Thousands of Desperate Venezuelans Flee to Brazil Even Having to Live in the Streets

    Brazilian authorities believe that about 40,000 Venezuelans entered Brazil through Roraima last year, legally or not. / Photo: L. Milton

    Officials in northern Brazil are demanding federal aid to help manage the influx of people seeking food and shelter. The president promised help while vowing that the country wouldn’t turn its back on the Venezuelans.

    Brazil’s president promised to provide whatever aid is necessary to the country’s northern state of Roraima, which has been overwhelmed by tens of thousands of desperate Venezuelans fleeing their country’s collapsing economy and political turmoil.

    Venezuelan President, Nicolas Maduro, has sought to consolidate power as the country’s economy collapses under the weight of a severe recession and hyper-inflation that topped 700 percent last year and could more than triple that figure in 2018.

    Some 40,000 Venezuelans have poured into the Roraima capital, Boa Vista, overwhelming local government agencies and infrastructure in the city of 400,000. Many of the displaced Venezuelans are living in the streets.

    Brazilian President Michel Temer interrupted his Carnival vacation to fly to Roraima on Monday, where he promised a federal task force will work with the state to resolve the crisis situation.

    “I will not rest until we have solved the problems of Roraima,” Temer said during a meeting with the governor and various state and federal officials. “All necessary resources will be sent to solve this Venezuelan question.”

    The president suggested that some migrants could be moved to other states, but insisted that Brazil would not turn its back on the people fleeing misery.

    A List of Demands

    Defense minister Raul Jungmann later said that the army would set up a field hospital along the border and work with local officials to build triage centers, the G1 news portal reported.

    There are growing fears among local residents that the Venezuelans will take jobs away from Brazilians, who are concerned about their own country’s lackluster economy.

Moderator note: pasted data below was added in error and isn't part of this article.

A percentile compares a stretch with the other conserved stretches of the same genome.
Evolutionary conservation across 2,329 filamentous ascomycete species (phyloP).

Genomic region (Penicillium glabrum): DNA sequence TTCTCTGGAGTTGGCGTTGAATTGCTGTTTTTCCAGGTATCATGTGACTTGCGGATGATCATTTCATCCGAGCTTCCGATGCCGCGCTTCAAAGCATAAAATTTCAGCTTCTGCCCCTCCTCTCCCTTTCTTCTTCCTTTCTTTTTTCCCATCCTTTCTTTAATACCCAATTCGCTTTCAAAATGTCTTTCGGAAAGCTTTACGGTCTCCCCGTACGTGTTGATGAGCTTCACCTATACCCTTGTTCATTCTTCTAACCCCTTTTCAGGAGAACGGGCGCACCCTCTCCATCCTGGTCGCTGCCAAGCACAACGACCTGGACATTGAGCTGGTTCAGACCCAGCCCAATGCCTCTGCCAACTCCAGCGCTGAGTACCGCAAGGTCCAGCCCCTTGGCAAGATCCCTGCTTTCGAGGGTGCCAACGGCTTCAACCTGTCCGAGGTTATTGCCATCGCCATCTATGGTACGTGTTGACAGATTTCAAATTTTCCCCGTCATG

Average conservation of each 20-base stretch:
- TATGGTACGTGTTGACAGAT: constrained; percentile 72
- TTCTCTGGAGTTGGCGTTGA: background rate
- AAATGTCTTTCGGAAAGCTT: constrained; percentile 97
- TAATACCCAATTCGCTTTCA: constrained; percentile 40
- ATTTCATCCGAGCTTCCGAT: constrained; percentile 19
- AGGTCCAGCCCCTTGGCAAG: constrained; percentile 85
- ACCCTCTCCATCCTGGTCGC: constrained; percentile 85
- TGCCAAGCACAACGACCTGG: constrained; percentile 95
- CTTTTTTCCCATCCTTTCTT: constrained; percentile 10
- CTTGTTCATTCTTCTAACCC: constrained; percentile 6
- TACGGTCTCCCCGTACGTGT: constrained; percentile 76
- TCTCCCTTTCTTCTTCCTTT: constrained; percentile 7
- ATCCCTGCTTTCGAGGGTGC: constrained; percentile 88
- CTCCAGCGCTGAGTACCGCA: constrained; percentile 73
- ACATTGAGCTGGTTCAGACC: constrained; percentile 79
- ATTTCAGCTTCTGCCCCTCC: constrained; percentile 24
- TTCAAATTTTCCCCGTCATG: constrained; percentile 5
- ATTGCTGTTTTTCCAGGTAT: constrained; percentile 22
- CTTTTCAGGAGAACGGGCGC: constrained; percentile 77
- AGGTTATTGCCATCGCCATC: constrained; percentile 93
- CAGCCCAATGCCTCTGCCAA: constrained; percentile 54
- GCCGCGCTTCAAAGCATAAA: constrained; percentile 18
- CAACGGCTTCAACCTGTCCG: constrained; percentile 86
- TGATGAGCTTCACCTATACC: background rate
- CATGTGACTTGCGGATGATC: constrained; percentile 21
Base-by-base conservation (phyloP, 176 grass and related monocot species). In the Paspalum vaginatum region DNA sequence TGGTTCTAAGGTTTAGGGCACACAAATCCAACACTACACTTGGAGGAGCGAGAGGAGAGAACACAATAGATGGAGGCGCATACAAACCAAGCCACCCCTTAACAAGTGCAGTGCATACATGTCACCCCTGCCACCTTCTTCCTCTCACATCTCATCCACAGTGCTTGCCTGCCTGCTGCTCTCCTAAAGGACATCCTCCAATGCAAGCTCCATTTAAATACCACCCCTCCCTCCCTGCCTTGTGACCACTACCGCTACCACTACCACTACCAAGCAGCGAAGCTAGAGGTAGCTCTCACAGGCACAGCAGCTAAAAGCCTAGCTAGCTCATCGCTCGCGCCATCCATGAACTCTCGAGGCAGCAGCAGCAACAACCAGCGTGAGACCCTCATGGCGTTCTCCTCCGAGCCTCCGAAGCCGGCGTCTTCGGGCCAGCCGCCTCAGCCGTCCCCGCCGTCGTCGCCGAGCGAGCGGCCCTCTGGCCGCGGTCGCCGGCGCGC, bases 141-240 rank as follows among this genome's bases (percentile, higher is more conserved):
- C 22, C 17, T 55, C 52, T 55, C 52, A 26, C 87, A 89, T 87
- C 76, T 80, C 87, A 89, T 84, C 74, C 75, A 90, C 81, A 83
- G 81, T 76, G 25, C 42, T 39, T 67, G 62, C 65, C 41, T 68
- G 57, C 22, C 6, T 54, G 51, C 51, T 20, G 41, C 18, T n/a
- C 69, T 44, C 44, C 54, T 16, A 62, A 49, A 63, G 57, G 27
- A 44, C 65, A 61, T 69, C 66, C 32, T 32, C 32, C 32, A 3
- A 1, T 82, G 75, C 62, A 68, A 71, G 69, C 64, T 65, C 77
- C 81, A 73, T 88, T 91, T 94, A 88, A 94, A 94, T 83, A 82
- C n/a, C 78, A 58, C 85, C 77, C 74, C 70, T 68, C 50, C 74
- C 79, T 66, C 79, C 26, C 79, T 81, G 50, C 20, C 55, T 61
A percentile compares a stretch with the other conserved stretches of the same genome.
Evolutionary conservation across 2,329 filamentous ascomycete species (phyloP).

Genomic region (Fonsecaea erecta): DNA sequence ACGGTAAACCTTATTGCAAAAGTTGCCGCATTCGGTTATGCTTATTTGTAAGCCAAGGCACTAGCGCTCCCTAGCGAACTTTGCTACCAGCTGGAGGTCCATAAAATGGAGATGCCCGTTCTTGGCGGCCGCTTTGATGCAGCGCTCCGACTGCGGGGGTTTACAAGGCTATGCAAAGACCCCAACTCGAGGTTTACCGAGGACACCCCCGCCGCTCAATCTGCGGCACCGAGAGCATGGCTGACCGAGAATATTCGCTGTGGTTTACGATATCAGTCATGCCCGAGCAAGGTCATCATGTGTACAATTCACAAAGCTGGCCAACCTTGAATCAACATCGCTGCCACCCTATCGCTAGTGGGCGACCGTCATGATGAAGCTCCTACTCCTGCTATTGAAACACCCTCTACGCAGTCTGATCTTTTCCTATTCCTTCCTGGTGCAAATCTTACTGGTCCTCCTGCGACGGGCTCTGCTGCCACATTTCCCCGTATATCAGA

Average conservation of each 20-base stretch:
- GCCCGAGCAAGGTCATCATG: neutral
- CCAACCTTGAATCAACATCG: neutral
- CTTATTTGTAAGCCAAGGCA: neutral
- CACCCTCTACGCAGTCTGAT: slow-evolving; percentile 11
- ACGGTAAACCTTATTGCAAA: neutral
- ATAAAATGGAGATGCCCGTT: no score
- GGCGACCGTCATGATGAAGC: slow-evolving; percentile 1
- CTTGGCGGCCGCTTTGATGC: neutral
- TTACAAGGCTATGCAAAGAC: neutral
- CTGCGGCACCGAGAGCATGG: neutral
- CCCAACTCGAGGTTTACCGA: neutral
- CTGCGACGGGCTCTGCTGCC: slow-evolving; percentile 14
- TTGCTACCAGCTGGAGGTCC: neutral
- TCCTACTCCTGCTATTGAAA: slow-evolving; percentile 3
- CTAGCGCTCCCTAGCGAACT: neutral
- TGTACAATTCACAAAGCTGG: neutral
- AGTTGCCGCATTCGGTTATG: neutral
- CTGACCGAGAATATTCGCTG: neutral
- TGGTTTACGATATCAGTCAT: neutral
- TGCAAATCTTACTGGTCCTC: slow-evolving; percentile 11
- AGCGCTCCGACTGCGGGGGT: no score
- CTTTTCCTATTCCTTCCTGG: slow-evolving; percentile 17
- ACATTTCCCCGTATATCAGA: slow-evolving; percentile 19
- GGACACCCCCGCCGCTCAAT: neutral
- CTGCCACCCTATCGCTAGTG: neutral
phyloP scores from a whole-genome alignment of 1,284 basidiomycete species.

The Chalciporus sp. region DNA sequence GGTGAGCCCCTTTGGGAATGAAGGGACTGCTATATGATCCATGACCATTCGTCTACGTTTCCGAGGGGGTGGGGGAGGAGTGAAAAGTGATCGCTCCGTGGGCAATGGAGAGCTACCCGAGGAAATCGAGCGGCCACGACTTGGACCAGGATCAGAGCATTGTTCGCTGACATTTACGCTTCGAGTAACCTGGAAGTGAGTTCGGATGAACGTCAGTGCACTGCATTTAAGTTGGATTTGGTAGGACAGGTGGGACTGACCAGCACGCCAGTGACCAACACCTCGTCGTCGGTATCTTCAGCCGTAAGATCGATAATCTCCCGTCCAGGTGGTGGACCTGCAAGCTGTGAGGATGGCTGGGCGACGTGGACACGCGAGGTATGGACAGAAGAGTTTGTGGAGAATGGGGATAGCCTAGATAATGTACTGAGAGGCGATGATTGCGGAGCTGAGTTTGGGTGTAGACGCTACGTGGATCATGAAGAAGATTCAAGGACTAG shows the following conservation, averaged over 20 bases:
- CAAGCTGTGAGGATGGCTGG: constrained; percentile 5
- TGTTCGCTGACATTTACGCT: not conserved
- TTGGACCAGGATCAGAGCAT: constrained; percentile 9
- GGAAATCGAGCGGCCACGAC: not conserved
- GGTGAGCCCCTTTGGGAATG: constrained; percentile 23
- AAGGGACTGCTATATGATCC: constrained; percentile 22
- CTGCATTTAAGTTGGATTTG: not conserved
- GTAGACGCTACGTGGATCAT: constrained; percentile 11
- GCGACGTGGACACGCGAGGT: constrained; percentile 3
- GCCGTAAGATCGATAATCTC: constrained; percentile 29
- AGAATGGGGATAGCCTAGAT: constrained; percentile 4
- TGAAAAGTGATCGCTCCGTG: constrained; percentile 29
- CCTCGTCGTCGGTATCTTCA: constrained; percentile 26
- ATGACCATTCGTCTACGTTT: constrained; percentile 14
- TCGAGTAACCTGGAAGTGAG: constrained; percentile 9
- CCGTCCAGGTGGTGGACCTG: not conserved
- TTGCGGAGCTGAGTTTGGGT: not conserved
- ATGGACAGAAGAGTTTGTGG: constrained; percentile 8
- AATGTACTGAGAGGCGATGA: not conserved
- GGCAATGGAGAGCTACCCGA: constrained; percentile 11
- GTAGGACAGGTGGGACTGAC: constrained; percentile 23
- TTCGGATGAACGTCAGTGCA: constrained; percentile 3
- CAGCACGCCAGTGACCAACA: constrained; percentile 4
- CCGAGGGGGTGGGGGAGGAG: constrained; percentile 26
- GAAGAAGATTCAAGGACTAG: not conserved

Two residences housing Venezuelans were set alight last week — five people were injured. A local man has been arrested in connection with the attack.

    The Roraima government gave federal officials a list of demands last week, including equipment, vehicles and its own security forces. Temer’s government has so far agreed to double the number of federal security forces at the border to 200.

    Many of those entering from crisis-hit Venezuela have walked hundreds of kilometers to reach Boa Vista, but have largely been left to sleep in public squares and other precarious parts of the city.

    After his meeting with local officials Temer reaffirmed that the government will not block Venezuelans from entering but it may try to organize the flow.

    DW

    Tags:

    • Show Comments (0)

    Your email address will not be published. Required fields are marked *

    comment *

    • name *

    • email *

    • website *

    This site uses Akismet to reduce spam. Learn how your comment data is processed.

    Ads

    You May Also Like

    Supreme Court (STF) Justice Teori Zavascki José Cruz/Agência Brasil

    Brazil’s Supreme Decides to Investigate Rousseff and Lula for Obstruction of Justice

    Brazil’s Supreme Court (STF) Justice Teori Zavascki has authorized Prosecutor-General Rodrigo Janot to look ...

    Brazilian street protestors carry a Rousseff doll

    Brazil’s President Knows She Lost. And Already Started Moving Out of Brasília

    The Brazilian Senate has opened the impeachment trial of suspended President Dilma Rousseff hear ...

    By Law Kids Cannot Hold a Job in Brazil. Three Million of Them Work Anyway

    Brazil’s Prosecution Service for Labor (MPT) is launching a national campaign against child labor. ...

    President Michel Temer leaves Norway to go back to Brazil - Beto Barata/PR

    For the First Time, a Brazilian President in Office is Charged with Corruption

    Brazil’s Attorney General Rodrigo Janot has formally accused President Michel Temer of corruption in ...

    Baby monkey with Awá women - Photo by D Pugliese/Survival

    After Massacre Amazon Indians from Brazil Appeal to the World for Help

    Brazilian Indians have appealed for global assistance to prevent further killings after the reported ...

    IMichel Temer, during interview to daily newpaper Estadão / Marcos Corrêa/PR

    For Second Time, Brazil President Charged with Taking Bribes and Obstructing Justice

    Brazilian President Michel Temer was charged with obstruction of justice and racketeering on Thursday, ...

    An Amazon community - Photo by Bruna Arcangelo Toledo

    Amazon Forest’s Keepers Under Pressure of Ranchers Fear for Their Future

    In western Brazil’s Amazon, the people tasked with looking after the world’s greatest rainforest ...

    In Brazil Coups Are the Rule. Elected Government Is the Exception

    With a rom-pom-pom, the Brazilian Marine Corps brass band introduced the national anthem and ...